I’d just driven 76 miles from Albuquerque down to Socorro, New Mexico. Across the town plaza was a fragment of Jumbo, a huge vessel meant to contain the conventional explosion of the first atomic bomb set off at the nearby Trinity site. It was a clump of misshapen steel the size of a potato sack on top of a modest pedestal and incongruously located beside a playground. I found the surprisingly good Manzanares Street Coffeehouse across from the chamber of commerce, where a sign listed all the reasons to shop in Socorro, including be greeted by name. Nearby was a large mural of an Indian standing in the desert.
Socorro was the starting point for my trip along Route 60, an obscure road that travels coast to coast, sometimes by its rightful designation, sometimes absorbed into newer highways. In this corner of the Southwest it is overshadowed by its more famous neighbor to the north, Route 66. But Route 66, as someone in Albuquerque told me, “has been in formaldehyde ever since they built the interstate.” Route 60, on the other hand, hasn’t been made redundant by any larger road. It still takes you places.
A 1956 issue of Arizona Highways magazine devoted to Route 60 was what sparked my interest. “For a thousand years before the arrival of the first freight wagon, the path of the future ‘Route 60’ had known the soft pad of primitive feet. Over this Route have since come perhaps as varied a passenger list as anywhere on earth: mountain men, prospectors, pioneers, missionaries, freighters, Indian Scouts, army troops, bandits, cattle thieves.…” It was not clear, more than 50 years later, where exactly I fit into this list. Maybe I was a prospector for new experiences and unknown vistas.
I called Barbara Moore of Blue Canyon Gallery, which had caught my eye when I was looking into Magdalena, the first of a string of little towns on my route.
“Should I drive out now?” I asked.
“No,” she said. “You should spend the night in Socorro and come in the morning. There’s not much to eat here.”
Then her voice brightened. “The gas station has food! They have pizza and a kind of stew.”
I opted against a kind of stew and walked across the street to the chamber of commerce. A friendly white-haired gentleman informed me, to my surprise and distress, that I might have to drive halfway up to Albuquerque to get a room. It turned out I had arrived just in time for the great migration of geese and cranes at nearby Bosque del Apache National Wildlife Refuge. Socorro was packed with birders. He said if I hurried I could catch the evening rush, when all the birds gone since morning come back for the night.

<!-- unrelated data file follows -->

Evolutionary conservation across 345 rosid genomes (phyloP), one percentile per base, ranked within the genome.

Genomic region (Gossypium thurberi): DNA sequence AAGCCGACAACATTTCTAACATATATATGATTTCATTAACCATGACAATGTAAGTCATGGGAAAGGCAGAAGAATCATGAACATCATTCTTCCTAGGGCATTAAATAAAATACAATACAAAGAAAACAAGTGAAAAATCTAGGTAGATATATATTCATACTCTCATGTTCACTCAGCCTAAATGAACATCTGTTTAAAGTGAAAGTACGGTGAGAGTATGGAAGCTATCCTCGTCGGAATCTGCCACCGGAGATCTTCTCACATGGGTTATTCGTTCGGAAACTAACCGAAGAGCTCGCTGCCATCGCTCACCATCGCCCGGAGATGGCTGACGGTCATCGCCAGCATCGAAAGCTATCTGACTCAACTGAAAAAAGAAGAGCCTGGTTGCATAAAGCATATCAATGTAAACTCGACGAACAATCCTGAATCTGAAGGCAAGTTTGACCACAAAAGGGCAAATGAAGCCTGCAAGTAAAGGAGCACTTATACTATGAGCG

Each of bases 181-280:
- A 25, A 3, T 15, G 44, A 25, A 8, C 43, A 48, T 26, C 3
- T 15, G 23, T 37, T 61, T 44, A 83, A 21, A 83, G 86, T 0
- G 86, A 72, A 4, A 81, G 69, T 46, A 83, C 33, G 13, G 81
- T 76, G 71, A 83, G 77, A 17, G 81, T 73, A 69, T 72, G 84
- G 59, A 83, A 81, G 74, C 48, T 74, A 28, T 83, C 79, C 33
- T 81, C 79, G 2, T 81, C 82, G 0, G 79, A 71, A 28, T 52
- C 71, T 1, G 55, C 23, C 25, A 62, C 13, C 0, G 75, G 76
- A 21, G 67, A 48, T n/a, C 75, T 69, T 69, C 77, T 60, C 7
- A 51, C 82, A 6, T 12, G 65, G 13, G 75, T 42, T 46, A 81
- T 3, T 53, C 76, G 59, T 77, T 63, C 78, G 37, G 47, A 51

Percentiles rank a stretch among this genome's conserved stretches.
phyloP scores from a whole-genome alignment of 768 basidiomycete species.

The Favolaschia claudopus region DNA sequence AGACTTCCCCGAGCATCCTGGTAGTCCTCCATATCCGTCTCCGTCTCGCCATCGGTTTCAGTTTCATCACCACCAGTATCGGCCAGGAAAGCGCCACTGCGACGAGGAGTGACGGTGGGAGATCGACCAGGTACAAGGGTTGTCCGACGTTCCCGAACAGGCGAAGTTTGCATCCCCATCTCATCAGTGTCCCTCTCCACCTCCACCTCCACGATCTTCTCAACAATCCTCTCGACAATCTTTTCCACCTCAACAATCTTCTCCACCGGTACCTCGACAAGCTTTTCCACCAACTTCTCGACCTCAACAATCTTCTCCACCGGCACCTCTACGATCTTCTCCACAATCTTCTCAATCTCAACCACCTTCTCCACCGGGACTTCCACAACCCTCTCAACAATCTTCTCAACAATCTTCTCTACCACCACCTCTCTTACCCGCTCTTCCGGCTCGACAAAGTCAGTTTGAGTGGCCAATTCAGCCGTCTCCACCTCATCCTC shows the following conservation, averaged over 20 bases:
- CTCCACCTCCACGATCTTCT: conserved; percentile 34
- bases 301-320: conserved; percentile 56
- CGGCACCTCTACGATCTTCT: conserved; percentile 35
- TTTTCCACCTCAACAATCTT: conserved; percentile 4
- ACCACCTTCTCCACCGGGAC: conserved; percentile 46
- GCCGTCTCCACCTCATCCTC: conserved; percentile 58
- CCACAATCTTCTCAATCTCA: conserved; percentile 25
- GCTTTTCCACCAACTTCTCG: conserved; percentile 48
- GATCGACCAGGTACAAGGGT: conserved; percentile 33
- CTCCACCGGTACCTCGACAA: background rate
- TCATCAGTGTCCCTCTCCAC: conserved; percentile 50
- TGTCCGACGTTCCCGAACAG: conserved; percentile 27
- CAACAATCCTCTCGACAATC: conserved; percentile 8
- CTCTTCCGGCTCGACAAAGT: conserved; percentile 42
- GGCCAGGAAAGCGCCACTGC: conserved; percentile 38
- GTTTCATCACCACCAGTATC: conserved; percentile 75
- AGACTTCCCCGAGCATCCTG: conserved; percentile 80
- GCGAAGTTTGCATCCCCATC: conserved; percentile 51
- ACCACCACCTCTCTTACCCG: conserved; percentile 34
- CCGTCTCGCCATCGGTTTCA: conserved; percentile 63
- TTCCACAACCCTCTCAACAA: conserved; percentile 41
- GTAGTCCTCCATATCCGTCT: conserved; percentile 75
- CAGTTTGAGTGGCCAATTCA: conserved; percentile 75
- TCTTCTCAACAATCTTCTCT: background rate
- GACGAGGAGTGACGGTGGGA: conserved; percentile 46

Eight miles off Interstate 25, Bosque del Apache is an oasis of dirt roads, meadows, and marshes. I jumped out at the first trail I saw and began walking, my heart beating with excitement at this unexpected treat. I could hear a distant clatter of hoots and tweets. But I saw no birds. The trail went on for a couple of miles. In the middle of nature I began to feel that most intensely urban anxiety—that there is a party going on somewhere but you are not invited.
I finally returned to my rented Mustang without having seen so much as a sparrow. It was the most stressful nature walk I have ever taken.
Driving slowly back toward the highway through the deep blue dusk I stopped at an empty expanse covered with something white, beside which stood a couple of ladies with binoculars. I looked out and realized the field was not empty but filled with light geese murmuring away as they settled in for the night. I got out and joined the ladies. The sky grew darker and darker. Then the geese lifted into the air as one large, ungainly shape, like a giant zeppelin coming untethered. When they passed overhead their wings were more felt than heard, percussive, like the vibrations as a subway roars into a station. The ladies cried out with pleasure. I felt a rush of oneness with nature and the world, tinged, in my novice birdwatcher’s mind, with uneasy thoughts of Alfred Hitchcock. But the geese were not interested in us, only in avoiding being snatched by prowling coyotes.